The way the weather has been going as far as 2013 is going an easily stowable jacket like the RH+ Acquaria Pocket Jacket is pretty much a must on most rides at the moment.
With a name like Acquaria you'd expect the Pocket Jacket from Italian clothing specialists RH+ to offer some type of water resistance but it is actually designed as a windproof.
It's made of a single layer coated fabric called Airdry which is intended for mild and windy conditions. Normally these types of jacket get pretty clammy in use but the fact the Acquaria is intended to be worn between 14°C and 22°C means that the breathability of it is actually rather good.
There are vents at the rear which helps the warm air escape should your work rate increase, but it's more at home when descending or riding in a group, not necessarily pushing too hard sitting on a wheel.
The Airdry material is quite soft and feels just like a normal jersey against the skin. The fit is what RH+ call 'relaxed' which while that means it isn't a close fit. It isn't flapping about in the wind either. Elastic keeps the wrists and hem in place but aren't tight enough to make putting it on or taking it off difficult when in the saddle. The full zip ran smoothly and a neat little tab covers the zip when it's up against your neck to stop things rubbing.
When the Acquaria isn't needed it folds into its own pocket easily - fitting in a jersey pocket meaning it's a no brainer to grab it before each ride especially on chilly mornings or evenings.
On the whole it's a sensible addition to your wardrobe and can easily be used for three seasons with a bit of layering. The performance is impressive as I mentioned above keeping windchill at bay without the rider getting sweaty and clammy underneath.
Although thin, the material seems pretty robust, I've snagged it a couple of times on branches and parts of the bike and there aren't any signs of damage so it'll obviously handle a bit of abuse.
The white version is ever so slightly see through so can be used for racing allowing your race number to be seen. A neat idea is the black stripe which runs up the back so if you get caught in the rain without guards the jacket won't be stained by muddy road spray. It also comes in black and the sizes are the RH+ usual of S-XXXL.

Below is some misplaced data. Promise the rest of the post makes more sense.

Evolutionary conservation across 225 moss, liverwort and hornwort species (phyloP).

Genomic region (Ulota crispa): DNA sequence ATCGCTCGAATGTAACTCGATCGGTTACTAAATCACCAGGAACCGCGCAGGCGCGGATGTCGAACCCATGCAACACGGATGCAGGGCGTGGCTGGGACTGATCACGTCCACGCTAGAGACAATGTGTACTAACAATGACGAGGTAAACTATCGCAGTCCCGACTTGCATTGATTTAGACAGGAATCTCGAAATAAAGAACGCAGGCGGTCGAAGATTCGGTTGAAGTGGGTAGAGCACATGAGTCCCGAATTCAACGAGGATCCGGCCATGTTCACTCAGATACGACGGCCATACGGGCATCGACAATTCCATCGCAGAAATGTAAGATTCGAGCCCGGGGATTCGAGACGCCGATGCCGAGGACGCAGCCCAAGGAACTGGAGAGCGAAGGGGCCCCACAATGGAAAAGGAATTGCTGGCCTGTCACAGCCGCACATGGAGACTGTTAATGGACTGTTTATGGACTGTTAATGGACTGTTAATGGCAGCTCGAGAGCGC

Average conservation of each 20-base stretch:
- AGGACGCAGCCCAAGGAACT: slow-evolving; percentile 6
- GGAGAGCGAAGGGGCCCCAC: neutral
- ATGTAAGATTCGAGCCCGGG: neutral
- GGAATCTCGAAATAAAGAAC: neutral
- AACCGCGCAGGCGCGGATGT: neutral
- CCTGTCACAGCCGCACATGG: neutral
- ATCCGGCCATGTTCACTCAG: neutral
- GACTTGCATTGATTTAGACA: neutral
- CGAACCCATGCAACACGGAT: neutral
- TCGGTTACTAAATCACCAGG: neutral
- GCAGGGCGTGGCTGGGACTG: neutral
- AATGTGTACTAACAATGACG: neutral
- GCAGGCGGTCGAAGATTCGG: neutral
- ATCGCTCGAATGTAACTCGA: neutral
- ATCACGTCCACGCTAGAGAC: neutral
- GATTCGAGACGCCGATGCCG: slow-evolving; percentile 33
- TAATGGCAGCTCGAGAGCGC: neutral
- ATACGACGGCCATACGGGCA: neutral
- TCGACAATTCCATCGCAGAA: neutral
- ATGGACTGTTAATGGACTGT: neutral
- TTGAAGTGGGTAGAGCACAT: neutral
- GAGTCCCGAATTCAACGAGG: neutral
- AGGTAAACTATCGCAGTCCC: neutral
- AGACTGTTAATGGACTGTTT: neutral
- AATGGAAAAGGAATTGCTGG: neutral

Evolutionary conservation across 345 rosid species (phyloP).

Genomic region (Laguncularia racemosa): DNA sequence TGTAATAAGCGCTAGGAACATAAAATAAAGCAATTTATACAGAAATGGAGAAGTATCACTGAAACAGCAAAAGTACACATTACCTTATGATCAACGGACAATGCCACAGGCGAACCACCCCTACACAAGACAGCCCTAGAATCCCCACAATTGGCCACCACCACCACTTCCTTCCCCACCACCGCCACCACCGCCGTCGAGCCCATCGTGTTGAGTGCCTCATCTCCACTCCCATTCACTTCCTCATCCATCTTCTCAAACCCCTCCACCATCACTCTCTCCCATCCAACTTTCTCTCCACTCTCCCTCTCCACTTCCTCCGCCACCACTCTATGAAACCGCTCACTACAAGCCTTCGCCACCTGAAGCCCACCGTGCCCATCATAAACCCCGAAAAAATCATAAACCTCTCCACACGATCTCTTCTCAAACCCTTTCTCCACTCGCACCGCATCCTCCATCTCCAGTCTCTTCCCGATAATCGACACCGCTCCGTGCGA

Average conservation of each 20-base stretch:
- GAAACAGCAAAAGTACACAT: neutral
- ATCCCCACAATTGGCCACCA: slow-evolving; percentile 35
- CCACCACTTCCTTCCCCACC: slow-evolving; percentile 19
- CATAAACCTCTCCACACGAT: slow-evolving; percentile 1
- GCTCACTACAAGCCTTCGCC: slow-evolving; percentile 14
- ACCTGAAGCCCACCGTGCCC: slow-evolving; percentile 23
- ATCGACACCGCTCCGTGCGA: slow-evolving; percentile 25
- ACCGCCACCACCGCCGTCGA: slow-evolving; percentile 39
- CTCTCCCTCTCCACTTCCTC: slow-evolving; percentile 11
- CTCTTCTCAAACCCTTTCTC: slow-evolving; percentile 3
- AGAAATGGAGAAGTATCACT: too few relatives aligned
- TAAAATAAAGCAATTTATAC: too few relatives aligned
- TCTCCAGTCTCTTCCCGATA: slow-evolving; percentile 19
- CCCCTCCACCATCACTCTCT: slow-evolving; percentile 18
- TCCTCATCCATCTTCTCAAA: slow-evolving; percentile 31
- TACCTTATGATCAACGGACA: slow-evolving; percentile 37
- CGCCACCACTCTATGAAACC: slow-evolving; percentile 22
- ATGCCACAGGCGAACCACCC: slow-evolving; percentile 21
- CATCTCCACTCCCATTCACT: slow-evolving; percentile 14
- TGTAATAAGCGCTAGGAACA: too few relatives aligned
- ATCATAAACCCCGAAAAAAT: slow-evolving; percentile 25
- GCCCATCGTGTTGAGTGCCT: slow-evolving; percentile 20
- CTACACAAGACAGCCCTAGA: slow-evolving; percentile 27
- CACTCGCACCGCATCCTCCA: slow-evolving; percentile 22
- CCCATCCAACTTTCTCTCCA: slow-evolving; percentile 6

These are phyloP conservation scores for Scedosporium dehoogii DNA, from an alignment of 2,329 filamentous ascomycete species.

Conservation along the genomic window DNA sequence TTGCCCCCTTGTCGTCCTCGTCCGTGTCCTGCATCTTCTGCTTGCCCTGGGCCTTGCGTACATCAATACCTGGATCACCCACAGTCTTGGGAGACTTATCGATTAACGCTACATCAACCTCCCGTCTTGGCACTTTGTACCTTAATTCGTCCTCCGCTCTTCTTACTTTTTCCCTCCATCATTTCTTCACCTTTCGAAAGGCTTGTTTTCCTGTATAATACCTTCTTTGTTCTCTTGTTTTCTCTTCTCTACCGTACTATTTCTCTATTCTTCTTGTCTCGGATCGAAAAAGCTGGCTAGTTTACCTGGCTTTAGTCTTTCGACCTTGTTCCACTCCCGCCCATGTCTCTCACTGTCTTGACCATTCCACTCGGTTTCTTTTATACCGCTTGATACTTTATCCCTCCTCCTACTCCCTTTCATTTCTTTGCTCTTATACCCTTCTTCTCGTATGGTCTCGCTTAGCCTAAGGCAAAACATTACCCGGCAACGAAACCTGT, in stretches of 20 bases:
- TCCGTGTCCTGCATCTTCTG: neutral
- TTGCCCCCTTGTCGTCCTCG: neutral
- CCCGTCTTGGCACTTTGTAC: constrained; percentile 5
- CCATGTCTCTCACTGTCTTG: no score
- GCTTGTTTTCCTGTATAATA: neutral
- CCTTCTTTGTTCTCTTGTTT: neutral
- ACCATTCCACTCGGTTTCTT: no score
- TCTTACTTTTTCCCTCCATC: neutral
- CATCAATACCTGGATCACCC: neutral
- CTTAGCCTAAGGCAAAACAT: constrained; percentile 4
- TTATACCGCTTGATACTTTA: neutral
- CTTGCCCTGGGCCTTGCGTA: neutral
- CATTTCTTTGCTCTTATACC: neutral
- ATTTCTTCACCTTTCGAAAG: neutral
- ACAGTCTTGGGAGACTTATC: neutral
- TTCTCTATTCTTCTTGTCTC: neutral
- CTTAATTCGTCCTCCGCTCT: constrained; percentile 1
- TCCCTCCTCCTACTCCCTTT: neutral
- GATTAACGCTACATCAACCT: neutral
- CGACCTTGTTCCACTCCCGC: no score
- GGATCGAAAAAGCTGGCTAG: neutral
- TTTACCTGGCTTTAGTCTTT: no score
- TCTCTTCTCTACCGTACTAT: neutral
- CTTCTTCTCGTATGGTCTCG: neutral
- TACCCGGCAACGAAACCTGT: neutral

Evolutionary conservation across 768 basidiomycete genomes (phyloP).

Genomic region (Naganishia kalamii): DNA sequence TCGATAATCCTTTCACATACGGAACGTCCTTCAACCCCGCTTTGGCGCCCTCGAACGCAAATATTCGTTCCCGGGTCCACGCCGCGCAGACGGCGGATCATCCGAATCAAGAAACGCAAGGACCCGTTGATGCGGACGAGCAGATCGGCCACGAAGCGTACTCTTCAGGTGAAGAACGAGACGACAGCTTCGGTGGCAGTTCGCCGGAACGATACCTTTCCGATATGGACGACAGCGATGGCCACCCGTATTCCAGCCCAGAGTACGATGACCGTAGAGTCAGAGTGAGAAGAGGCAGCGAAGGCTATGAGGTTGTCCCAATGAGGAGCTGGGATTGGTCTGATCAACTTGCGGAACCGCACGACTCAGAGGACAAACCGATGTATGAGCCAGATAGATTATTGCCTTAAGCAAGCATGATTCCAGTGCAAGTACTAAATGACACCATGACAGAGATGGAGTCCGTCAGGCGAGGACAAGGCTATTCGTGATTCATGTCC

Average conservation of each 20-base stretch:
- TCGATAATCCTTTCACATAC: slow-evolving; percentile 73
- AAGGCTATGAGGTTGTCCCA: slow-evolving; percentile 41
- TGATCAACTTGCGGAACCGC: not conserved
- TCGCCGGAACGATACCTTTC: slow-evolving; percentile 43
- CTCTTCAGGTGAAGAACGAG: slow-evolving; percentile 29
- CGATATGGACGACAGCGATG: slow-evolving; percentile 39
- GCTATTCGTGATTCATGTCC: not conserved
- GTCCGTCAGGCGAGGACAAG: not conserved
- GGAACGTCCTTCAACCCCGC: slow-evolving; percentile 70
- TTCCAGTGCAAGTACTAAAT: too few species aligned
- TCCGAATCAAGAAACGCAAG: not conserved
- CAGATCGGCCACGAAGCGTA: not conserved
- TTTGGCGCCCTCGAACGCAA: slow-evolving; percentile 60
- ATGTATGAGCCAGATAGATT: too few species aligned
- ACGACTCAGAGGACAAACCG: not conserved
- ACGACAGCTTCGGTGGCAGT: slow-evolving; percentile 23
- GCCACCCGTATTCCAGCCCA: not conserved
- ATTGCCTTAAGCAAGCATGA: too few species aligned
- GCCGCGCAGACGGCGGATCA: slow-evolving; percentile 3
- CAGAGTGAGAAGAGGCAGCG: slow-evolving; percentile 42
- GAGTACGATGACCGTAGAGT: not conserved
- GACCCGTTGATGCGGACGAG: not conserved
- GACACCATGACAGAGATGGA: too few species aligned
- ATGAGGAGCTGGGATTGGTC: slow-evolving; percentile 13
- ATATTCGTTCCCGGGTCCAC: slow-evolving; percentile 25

It is £65 which is well priced considering the quality, performance and versatility and you'll definitely get plenty of use out of it.
Three season windbreaker looks good while striking the difficult balance of warmth against breathability.
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road.cc test report
Make and model: RH+ Acquaria Pocket Jacket
Size tested: White, large
Tell us what the product is for, and who it's aimed at. What do the manufacturers say about it? How does that compare to your own feelings about it?
The Acquaria is a breathable windproof jacket that packs down into its own pocket for minimal size.
Tell us some more about the technical aspects of the product?
Airdry material is coated fabric that acts as a windbreaker.
Breathability is impressive for a windproof jacket.
Good considering how thin the material is.
Tell us how the product performed overall when used for its designed purpose
Very well, it is impressively breathable considering the windblocking material and comfortable.
Tell us what you particularly liked about the product
Breathability and looks.
Tell us what you particularly disliked about the product
A dropped tail would be the only thing I'd add.
Did you enjoy using the product? Yes.
Would you consider buying the product? Yes.
Would you recommend the product to a friend? Yes.
About the tester
Age: 34 Height: 180cm Weight: 76kg
I usually ride: Ribble Winter Trainer for commuting, Genesis Flyer My best bike is: Sarto Rovigo
I've been riding for: 10-20 years I ride: Every day I would class myself as: Expert
I regularly do the following types of riding: time trialling, commuting, club rides, sportives, fixed/singlespeed,
Stu knocked out his first road.cc review back in 2009 and since then he's chucked the best part of seventy test bikes around the West Country, a couple of them quite literally! With three alloy and two steel bikes in his fleet he's definitely a metal man (that'll be the engineering background) but is slowly warming to that modern carbon fibre stuff along with fat tyres & disc brakes.
It's not all nostalgia though, after spending the last few years in product design Stu keeps banging on about how 3D printing is going to be the next big thing and he's a sucker for a beautiful paint job too.